How do you know if you have good design? You were introduced to value plans last month. Here are a few more techniques.
Practice Black-White (2 value) Drawings
Let’s assume you see a barn similar to the one above and you want to sketch it for a painting. Instead of doing a shaded drawing,try reducing the scene to a black and white using only a felt-tipped marker. Try it with this photo.
You will want to alter some of the arrangements. I would suggest picking up the barn and putting it in front of the edge of the shed and to the right of the shed instead of on the left. Always be looking for ways to have the shapes overlap. Then look for darks against lights and lights against darks to tell your story. You may decide to discard the shapes of the range of mountains and just use the dark of the tree band. Are you going to include the shadow on the grass to the left?
Notice how, on the one directly below,
- I “borrowed” some trees to tell the viewer where 3 corners of roofs are.
- Values flow into each other and we don’t need lines to explain: front of the nearest building slides into its roof and on to the face of the large barn. The white shape continues into two roof planes and on into the sky, yet you can “see” them all as separate shapes.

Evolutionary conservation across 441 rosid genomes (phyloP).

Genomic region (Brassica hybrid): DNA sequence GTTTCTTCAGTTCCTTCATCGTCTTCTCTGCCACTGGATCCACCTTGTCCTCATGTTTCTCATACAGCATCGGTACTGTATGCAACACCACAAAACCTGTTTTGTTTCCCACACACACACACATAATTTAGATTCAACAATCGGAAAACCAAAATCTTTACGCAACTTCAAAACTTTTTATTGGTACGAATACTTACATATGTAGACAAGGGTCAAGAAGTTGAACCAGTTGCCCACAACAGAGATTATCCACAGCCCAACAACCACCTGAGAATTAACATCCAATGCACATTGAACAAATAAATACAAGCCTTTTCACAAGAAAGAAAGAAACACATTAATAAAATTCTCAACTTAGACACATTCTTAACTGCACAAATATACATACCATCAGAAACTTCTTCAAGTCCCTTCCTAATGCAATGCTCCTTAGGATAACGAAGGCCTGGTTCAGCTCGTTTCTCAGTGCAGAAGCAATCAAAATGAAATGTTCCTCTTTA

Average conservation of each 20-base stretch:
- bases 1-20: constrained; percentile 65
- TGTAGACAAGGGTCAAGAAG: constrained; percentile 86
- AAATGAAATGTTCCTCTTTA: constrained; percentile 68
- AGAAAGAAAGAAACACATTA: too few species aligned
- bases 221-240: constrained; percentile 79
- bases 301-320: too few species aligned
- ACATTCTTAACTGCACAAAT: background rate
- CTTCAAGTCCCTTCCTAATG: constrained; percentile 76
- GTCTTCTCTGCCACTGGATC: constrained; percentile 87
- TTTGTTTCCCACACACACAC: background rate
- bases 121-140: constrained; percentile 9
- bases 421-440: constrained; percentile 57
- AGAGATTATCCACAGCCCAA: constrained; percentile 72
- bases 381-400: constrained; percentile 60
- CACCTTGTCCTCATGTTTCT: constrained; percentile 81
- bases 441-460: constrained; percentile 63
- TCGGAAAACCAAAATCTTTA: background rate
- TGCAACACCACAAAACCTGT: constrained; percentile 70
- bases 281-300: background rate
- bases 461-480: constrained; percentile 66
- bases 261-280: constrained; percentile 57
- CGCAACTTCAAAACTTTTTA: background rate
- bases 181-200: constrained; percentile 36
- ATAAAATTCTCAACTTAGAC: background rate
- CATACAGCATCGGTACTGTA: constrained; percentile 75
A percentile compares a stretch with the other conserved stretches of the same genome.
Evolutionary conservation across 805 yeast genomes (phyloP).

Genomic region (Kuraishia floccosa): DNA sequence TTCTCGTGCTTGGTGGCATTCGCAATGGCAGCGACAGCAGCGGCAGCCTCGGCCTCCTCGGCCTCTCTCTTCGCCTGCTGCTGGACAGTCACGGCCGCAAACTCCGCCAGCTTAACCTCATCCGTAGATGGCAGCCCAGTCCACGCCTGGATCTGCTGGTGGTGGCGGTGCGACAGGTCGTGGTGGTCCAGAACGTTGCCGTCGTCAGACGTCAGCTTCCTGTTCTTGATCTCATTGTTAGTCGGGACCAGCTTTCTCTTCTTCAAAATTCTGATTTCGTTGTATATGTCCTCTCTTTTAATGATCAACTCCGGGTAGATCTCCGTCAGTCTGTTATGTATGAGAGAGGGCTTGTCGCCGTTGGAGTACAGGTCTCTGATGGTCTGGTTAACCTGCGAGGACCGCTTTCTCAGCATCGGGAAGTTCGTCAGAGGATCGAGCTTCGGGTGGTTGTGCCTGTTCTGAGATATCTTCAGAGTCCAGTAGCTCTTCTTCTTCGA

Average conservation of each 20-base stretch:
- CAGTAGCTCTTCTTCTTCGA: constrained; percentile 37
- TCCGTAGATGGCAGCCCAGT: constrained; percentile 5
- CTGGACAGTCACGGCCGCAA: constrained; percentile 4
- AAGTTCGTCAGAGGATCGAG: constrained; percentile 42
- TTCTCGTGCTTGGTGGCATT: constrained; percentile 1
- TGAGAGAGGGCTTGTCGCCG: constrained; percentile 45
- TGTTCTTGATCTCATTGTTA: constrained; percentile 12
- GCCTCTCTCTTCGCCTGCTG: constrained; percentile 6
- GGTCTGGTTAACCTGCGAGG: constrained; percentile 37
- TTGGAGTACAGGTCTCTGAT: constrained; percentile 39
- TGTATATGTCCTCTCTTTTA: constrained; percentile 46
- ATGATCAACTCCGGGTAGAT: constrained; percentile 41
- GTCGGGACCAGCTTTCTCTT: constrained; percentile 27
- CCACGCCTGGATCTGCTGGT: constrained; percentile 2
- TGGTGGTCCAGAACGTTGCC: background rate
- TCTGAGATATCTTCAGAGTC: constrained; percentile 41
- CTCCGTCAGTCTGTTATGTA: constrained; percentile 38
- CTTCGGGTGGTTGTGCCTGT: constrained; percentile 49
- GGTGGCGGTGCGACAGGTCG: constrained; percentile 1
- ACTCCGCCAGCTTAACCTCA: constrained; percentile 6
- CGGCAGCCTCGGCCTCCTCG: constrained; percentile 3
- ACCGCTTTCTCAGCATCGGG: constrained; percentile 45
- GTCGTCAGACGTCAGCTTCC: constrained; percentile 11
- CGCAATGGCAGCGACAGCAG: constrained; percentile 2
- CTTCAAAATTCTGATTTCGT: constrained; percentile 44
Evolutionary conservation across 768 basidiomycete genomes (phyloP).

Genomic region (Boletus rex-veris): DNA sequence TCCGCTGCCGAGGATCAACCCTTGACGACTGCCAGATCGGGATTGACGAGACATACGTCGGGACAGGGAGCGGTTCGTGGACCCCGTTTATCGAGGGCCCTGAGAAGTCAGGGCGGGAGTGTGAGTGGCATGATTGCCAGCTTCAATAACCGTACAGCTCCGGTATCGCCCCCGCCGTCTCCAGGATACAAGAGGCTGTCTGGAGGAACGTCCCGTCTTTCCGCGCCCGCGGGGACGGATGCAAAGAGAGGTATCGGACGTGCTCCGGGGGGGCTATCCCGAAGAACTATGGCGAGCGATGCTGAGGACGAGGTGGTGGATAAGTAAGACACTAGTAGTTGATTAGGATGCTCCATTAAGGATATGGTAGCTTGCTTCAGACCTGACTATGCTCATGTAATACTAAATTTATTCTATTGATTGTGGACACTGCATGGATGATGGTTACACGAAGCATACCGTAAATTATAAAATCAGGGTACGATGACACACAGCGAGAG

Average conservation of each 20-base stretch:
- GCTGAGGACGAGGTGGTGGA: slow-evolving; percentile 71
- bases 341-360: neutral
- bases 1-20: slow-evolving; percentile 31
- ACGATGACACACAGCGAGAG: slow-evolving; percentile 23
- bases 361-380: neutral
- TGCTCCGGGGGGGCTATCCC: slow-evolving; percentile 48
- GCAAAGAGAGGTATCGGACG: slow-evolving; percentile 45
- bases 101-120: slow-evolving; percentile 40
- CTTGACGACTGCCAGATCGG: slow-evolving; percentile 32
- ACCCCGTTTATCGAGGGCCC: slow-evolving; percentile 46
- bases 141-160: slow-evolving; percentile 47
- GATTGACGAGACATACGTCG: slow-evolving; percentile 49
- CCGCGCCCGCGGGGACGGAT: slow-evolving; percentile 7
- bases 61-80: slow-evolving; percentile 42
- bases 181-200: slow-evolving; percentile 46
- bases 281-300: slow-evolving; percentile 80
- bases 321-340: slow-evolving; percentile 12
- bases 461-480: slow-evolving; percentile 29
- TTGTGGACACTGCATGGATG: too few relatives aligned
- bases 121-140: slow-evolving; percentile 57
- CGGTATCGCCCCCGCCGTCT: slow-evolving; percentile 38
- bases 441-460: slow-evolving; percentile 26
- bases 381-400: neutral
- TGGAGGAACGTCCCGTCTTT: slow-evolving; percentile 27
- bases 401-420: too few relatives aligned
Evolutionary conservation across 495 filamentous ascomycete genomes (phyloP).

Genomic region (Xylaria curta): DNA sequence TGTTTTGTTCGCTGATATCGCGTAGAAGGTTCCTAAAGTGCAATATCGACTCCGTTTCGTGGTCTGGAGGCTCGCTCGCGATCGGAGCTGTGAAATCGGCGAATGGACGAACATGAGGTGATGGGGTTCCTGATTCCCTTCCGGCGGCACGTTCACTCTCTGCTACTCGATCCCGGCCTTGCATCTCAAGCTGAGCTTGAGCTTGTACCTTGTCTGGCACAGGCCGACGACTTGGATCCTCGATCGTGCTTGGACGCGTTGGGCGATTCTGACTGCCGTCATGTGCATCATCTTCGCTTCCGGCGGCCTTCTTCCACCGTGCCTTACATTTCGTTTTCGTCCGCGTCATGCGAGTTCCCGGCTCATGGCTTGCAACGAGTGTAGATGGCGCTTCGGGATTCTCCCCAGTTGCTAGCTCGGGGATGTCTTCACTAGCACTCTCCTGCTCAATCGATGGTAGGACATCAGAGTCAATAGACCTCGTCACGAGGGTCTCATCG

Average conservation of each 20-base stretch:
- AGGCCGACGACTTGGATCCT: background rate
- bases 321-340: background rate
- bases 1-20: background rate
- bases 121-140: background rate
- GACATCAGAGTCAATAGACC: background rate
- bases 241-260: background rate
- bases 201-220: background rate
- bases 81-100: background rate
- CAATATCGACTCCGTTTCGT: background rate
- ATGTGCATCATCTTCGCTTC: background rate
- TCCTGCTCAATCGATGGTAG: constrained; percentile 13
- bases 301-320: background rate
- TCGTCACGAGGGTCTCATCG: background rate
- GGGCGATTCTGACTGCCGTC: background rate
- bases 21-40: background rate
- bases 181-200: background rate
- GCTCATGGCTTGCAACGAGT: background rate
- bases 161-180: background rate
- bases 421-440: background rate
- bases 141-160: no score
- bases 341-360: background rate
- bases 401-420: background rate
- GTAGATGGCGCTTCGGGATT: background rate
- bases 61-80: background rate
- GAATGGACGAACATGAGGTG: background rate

- The lights-against-darks of the fence become darks against lights.
Here is another example:
As you drop out the midtones, you begin to appreciate the design of the values and how important they are to your painting’s design. You can’t do too many of these — looking for lights against darks that become darks against lights, looking for the values that explain.
Reduce your Idea to Three Values
Let’s add a third value. When you are given a mid-tone after you have been working with the felt markers you feel you have so much more choice. Is it as good?
This exercise will help you with seeing the design of the mid-tones, the most difficult value to see as shapes on the 2-dimensional paper.
Here is a possible subject. How would you design it? For this exercise, instead of using markers, we made a large puddle of a middle gray (I mix a blue and an orange) and paint it over everywhere we don’t want to leave the paper white.
When that is dry, using the same puddle, paint everything you want dark. In this example, the shadow under the eves, the cast shadow on the left wall, cast shadows of the grass, distant trees.
And here is the painting in which I tried to follow my value design with color. I did lower the value of the sky a half-step with color.
Here is another example of the 3-step gray painting with large simplified values and the color painting that tries to match those values.
These two exercises will help you see your value patterns clearly so that when you move into color you can get the VALUE of the color correct. Planning interesting shapes of lights, mid-tones, and darks, and painting the correct value of the colors you choose are two major ways you can create paintings that please you.
This is the 3rd in the series of mantras, or techniques/approaches I expect to find in the watercolors of artists who have studied with me. See March and April’. There is more to come.